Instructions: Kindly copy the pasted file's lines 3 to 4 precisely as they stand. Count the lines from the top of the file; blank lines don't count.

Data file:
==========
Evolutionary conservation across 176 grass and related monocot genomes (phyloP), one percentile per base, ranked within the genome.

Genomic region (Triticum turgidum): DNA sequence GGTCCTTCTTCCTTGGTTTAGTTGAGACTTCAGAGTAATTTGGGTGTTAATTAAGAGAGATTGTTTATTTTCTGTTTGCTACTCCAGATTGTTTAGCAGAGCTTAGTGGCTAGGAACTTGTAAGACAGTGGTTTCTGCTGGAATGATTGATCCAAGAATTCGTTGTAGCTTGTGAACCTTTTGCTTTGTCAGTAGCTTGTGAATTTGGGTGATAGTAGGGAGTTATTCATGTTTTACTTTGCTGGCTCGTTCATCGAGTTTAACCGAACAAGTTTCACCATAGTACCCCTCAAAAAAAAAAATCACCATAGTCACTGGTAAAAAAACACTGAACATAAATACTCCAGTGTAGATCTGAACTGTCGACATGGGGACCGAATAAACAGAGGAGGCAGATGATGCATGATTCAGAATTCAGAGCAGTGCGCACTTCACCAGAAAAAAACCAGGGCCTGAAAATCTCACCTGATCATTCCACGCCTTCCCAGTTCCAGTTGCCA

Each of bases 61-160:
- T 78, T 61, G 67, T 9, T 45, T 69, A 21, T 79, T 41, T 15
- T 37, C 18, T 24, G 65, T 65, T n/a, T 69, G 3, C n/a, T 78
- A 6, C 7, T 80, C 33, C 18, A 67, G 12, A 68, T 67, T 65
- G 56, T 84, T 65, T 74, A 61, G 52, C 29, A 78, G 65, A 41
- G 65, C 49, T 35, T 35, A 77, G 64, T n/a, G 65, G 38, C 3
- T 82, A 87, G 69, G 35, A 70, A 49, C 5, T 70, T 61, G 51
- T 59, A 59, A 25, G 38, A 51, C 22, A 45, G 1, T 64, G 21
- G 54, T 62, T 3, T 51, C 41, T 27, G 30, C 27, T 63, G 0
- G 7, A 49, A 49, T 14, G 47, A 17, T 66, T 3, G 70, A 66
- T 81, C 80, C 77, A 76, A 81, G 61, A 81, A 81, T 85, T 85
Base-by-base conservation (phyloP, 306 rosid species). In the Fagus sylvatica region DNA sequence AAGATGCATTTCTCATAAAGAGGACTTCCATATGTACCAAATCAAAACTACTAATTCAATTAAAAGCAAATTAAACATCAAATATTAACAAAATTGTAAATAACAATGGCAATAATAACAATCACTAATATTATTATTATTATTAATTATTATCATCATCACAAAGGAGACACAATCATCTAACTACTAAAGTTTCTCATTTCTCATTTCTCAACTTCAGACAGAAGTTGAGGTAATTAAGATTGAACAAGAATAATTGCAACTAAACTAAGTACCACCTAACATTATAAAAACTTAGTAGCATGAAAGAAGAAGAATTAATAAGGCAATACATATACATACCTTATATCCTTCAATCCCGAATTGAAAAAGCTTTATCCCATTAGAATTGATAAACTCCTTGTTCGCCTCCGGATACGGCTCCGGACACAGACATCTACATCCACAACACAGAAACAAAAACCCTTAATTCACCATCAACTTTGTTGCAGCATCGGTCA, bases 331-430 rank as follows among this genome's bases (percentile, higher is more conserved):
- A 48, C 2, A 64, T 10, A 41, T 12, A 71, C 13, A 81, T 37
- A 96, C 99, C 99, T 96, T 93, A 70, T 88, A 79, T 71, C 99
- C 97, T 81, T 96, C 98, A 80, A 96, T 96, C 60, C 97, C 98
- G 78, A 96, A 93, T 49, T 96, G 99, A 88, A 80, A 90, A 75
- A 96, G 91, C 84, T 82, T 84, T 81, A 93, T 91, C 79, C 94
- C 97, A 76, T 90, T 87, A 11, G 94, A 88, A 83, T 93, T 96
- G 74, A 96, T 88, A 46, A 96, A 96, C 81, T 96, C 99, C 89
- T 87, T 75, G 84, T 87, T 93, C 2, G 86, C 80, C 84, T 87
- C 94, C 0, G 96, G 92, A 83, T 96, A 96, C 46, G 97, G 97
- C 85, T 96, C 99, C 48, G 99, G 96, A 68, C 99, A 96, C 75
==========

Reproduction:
Each of bases 61-160:
- T 78, T 61, G 67, T 9, T 45, T 69, A 21, T 79, T 41, T 15